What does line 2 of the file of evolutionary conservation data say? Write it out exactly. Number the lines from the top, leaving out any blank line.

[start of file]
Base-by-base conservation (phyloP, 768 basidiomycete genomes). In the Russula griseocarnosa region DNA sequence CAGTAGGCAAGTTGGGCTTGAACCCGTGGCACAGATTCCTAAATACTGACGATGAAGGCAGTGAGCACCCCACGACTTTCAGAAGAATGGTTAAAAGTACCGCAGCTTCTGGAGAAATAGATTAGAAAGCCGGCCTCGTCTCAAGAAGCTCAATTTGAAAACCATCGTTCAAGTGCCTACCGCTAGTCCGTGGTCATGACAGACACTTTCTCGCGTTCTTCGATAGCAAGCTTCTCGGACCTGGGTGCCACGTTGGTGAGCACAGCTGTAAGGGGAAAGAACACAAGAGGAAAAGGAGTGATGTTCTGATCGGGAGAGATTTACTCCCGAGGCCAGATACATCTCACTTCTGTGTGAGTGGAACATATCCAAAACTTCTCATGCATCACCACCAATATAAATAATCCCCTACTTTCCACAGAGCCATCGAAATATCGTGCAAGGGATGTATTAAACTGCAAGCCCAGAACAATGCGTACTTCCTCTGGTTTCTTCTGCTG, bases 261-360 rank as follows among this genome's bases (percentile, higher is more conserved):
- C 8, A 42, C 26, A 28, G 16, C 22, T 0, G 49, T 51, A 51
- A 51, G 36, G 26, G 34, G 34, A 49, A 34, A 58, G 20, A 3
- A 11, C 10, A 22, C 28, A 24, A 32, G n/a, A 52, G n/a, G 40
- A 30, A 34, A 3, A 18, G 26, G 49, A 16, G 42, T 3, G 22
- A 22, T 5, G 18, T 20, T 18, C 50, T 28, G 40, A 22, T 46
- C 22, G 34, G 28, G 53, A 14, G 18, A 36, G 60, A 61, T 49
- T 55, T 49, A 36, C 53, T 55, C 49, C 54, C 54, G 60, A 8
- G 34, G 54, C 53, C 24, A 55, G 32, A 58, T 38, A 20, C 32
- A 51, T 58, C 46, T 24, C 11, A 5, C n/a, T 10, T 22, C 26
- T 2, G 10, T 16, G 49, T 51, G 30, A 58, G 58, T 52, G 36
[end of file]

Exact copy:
- C 8, A 42, C 26, A 28, G 16, C 22, T 0, G 49, T 51, A 51